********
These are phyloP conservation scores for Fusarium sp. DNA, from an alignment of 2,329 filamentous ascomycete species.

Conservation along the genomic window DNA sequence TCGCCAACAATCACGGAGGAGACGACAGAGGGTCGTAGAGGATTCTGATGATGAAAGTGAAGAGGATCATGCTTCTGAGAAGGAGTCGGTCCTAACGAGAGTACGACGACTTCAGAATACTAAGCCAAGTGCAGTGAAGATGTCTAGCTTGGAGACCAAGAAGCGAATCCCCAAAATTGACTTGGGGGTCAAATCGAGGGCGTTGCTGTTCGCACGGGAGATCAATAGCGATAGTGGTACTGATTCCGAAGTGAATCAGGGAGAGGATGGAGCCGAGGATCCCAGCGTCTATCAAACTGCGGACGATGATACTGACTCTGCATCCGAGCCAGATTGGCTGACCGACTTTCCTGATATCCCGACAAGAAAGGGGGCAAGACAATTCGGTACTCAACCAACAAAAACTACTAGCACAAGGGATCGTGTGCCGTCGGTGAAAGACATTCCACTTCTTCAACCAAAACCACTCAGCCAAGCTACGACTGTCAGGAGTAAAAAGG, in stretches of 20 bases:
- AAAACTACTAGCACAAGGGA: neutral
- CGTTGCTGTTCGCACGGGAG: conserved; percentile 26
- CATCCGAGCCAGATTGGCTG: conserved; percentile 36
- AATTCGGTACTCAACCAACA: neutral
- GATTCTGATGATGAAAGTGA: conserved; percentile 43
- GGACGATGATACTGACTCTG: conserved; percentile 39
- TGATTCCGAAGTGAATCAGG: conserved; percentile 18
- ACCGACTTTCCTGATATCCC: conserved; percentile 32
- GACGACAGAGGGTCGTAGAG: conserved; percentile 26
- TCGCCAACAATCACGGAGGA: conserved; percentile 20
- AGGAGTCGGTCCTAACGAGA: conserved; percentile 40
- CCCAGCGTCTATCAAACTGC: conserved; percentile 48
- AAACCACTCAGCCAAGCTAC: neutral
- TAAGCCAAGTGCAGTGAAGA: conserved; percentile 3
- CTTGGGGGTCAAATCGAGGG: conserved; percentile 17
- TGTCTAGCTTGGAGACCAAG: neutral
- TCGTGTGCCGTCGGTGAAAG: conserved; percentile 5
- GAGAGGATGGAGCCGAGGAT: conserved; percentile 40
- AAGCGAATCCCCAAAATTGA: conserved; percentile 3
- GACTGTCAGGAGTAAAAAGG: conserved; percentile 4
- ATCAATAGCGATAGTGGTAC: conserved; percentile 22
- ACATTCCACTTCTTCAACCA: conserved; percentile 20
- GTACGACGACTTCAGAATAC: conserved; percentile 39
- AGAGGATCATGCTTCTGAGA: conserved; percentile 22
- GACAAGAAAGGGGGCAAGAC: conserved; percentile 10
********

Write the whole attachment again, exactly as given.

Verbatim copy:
These are phyloP conservation scores for Fusarium sp. DNA, from an alignment of 2,329 filamentous ascomycete species.

Conservation along the genomic window DNA sequence TCGCCAACAATCACGGAGGAGACGACAGAGGGTCGTAGAGGATTCTGATGATGAAAGTGAAGAGGATCATGCTTCTGAGAAGGAGTCGGTCCTAACGAGAGTACGACGACTTCAGAATACTAAGCCAAGTGCAGTGAAGATGTCTAGCTTGGAGACCAAGAAGCGAATCCCCAAAATTGACTTGGGGGTCAAATCGAGGGCGTTGCTGTTCGCACGGGAGATCAATAGCGATAGTGGTACTGATTCCGAAGTGAATCAGGGAGAGGATGGAGCCGAGGATCCCAGCGTCTATCAAACTGCGGACGATGATACTGACTCTGCATCCGAGCCAGATTGGCTGACCGACTTTCCTGATATCCCGACAAGAAAGGGGGCAAGACAATTCGGTACTCAACCAACAAAAACTACTAGCACAAGGGATCGTGTGCCGTCGGTGAAAGACATTCCACTTCTTCAACCAAAACCACTCAGCCAAGCTACGACTGTCAGGAGTAAAAAGG, in stretches of 20 bases:
- AAAACTACTAGCACAAGGGA: neutral
- CGTTGCTGTTCGCACGGGAG: conserved; percentile 26
- CATCCGAGCCAGATTGGCTG: conserved; percentile 36
- AATTCGGTACTCAACCAACA: neutral
- GATTCTGATGATGAAAGTGA: conserved; percentile 43
- GGACGATGATACTGACTCTG: conserved; percentile 39
- TGATTCCGAAGTGAATCAGG: conserved; percentile 18
- ACCGACTTTCCTGATATCCC: conserved; percentile 32
- GACGACAGAGGGTCGTAGAG: conserved; percentile 26
- TCGCCAACAATCACGGAGGA: conserved; percentile 20
- AGGAGTCGGTCCTAACGAGA: conserved; percentile 40
- CCCAGCGTCTATCAAACTGC: conserved; percentile 48
- AAACCACTCAGCCAAGCTAC: neutral
- TAAGCCAAGTGCAGTGAAGA: conserved; percentile 3
- CTTGGGGGTCAAATCGAGGG: conserved; percentile 17
- TGTCTAGCTTGGAGACCAAG: neutral
- TCGTGTGCCGTCGGTGAAAG: conserved; percentile 5
- GAGAGGATGGAGCCGAGGAT: conserved; percentile 40
- AAGCGAATCCCCAAAATTGA: conserved; percentile 3
- GACTGTCAGGAGTAAAAAGG: conserved; percentile 4
- ATCAATAGCGATAGTGGTAC: conserved; percentile 22
- ACATTCCACTTCTTCAACCA: conserved; percentile 20
- GTACGACGACTTCAGAATAC: conserved; percentile 39
- AGAGGATCATGCTTCTGAGA: conserved; percentile 22
- GACAAGAAAGGGGGCAAGAC: conserved; percentile 10